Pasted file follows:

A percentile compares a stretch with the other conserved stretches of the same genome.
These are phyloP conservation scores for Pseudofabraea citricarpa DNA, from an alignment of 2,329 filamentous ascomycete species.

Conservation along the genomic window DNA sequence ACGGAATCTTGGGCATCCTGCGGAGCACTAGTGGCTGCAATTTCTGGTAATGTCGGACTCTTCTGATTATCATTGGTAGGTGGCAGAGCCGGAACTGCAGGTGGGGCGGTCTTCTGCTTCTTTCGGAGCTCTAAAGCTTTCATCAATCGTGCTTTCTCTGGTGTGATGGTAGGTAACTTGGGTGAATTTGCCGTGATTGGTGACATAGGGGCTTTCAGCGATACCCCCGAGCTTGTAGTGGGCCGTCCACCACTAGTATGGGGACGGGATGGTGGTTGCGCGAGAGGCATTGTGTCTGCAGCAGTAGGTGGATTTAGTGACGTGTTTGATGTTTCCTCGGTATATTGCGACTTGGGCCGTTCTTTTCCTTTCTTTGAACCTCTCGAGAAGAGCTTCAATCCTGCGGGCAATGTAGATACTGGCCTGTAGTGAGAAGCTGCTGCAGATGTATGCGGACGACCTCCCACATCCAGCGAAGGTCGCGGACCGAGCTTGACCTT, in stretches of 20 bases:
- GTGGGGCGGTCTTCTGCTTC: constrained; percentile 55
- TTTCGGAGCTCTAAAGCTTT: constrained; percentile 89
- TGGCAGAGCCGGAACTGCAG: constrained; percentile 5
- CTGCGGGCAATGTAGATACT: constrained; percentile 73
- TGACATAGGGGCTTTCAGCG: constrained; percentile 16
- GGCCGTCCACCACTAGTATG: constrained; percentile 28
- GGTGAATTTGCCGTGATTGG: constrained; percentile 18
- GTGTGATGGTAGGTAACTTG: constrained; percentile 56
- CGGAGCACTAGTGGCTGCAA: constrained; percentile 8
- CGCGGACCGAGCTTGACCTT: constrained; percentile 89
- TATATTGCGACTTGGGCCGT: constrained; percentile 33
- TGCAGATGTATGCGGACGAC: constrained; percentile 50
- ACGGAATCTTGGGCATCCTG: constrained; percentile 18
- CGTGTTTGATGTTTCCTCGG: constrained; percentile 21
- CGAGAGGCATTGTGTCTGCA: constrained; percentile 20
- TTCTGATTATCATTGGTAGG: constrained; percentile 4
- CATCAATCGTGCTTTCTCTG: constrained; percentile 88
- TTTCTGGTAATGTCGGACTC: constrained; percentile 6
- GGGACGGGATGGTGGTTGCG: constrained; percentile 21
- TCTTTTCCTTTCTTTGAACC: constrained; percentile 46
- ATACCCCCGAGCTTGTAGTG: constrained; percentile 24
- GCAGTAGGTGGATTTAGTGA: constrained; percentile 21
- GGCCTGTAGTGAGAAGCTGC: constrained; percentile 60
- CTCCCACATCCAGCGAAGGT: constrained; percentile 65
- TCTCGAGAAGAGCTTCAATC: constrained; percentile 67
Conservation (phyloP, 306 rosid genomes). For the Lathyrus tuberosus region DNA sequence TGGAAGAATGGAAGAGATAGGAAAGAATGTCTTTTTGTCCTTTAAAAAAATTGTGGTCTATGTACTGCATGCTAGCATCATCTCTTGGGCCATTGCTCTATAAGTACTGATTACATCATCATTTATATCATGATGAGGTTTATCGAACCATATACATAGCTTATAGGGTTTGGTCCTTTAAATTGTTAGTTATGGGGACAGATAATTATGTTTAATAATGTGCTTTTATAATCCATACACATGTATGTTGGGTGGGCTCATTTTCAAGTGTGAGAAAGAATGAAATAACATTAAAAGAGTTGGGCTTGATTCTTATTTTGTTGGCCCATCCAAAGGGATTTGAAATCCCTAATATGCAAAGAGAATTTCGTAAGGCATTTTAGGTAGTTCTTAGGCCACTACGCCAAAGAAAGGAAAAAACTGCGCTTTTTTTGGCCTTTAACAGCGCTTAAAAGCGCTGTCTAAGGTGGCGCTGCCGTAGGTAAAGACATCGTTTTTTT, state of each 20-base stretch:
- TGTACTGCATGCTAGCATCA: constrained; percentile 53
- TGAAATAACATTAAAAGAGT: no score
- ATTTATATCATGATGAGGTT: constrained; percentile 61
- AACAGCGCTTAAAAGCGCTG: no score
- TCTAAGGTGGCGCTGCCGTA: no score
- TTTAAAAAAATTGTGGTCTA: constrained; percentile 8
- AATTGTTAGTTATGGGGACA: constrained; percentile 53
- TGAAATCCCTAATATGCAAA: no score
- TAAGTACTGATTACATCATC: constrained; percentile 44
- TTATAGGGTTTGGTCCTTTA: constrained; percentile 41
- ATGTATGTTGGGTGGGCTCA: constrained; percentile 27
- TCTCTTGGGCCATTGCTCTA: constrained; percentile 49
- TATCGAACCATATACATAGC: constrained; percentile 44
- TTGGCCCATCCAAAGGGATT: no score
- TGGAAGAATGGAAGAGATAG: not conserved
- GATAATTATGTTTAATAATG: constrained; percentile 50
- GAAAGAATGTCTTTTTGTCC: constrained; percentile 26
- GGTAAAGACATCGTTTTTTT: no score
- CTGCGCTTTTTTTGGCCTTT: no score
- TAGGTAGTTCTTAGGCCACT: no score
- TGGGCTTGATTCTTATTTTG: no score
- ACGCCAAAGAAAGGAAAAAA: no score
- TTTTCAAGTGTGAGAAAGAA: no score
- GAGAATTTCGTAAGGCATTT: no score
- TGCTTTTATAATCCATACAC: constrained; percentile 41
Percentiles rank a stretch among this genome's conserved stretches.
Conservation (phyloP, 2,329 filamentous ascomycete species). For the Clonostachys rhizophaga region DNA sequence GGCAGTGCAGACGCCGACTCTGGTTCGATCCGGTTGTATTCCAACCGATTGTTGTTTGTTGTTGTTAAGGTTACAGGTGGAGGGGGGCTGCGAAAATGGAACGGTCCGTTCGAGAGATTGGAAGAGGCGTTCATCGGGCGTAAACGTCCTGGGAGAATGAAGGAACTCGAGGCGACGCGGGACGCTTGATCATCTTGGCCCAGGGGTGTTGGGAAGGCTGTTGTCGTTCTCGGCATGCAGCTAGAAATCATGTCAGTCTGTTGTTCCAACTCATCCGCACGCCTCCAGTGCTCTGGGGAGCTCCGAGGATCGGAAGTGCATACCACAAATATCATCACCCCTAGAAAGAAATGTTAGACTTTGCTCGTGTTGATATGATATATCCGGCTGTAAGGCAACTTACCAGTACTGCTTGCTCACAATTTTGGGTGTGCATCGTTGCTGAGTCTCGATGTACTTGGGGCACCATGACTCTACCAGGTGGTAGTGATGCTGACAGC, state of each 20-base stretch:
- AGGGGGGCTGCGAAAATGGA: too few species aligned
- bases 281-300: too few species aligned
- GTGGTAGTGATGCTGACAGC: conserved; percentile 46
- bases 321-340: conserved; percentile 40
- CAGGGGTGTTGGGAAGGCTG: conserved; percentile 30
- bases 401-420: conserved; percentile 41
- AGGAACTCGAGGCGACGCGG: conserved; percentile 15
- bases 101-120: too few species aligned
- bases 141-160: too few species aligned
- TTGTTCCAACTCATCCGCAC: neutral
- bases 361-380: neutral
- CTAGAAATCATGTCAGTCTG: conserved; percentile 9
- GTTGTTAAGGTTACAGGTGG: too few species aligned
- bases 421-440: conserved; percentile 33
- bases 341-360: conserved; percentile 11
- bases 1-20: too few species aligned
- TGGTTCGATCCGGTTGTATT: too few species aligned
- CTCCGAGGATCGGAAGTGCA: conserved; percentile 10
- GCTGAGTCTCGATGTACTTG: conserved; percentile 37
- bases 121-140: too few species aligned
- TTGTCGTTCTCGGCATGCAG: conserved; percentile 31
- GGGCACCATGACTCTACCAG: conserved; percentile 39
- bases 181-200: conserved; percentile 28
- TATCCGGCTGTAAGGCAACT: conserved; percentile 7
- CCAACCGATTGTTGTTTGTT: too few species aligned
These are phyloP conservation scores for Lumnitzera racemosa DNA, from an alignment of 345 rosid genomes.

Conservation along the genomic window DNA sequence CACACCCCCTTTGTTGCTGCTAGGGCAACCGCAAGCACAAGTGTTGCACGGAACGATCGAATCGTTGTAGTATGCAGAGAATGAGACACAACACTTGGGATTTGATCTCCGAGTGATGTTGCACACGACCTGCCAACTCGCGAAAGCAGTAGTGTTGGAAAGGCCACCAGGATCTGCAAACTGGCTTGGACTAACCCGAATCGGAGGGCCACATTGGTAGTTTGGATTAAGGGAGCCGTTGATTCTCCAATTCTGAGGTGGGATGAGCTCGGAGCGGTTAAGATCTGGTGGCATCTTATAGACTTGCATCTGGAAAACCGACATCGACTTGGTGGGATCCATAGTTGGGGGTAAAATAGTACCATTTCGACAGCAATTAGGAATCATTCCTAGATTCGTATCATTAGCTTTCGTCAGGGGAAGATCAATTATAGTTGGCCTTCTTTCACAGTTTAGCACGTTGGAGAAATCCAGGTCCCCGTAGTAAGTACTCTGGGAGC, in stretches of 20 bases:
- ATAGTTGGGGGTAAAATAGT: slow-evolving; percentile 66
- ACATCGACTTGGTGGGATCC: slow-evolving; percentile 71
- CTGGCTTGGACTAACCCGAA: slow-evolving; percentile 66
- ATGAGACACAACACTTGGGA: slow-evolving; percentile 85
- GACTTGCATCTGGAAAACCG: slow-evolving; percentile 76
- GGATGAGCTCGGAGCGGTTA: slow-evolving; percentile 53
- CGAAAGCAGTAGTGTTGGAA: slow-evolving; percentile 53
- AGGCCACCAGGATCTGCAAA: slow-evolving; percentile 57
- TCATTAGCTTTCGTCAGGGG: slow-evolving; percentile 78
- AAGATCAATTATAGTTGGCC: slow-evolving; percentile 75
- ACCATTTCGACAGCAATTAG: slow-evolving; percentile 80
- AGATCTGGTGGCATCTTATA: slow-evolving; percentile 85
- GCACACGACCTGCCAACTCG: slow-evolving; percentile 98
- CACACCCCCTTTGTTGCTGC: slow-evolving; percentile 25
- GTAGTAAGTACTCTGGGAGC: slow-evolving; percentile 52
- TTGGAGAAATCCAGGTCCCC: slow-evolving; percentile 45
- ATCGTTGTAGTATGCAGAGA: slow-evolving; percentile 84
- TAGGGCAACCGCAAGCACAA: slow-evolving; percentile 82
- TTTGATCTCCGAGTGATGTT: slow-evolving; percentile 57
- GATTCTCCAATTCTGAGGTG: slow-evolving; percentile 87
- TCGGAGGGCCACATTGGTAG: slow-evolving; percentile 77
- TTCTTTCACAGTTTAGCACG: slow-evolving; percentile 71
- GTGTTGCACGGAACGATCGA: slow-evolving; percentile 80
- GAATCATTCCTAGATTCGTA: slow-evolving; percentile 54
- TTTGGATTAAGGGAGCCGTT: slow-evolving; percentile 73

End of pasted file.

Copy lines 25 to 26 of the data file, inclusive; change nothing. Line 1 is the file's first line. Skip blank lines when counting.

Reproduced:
- GCAGTAGGTGGATTTAGTGA: constrained; percentile 21
- GGCCTGTAGTGAGAAGCTGC: constrained; percentile 60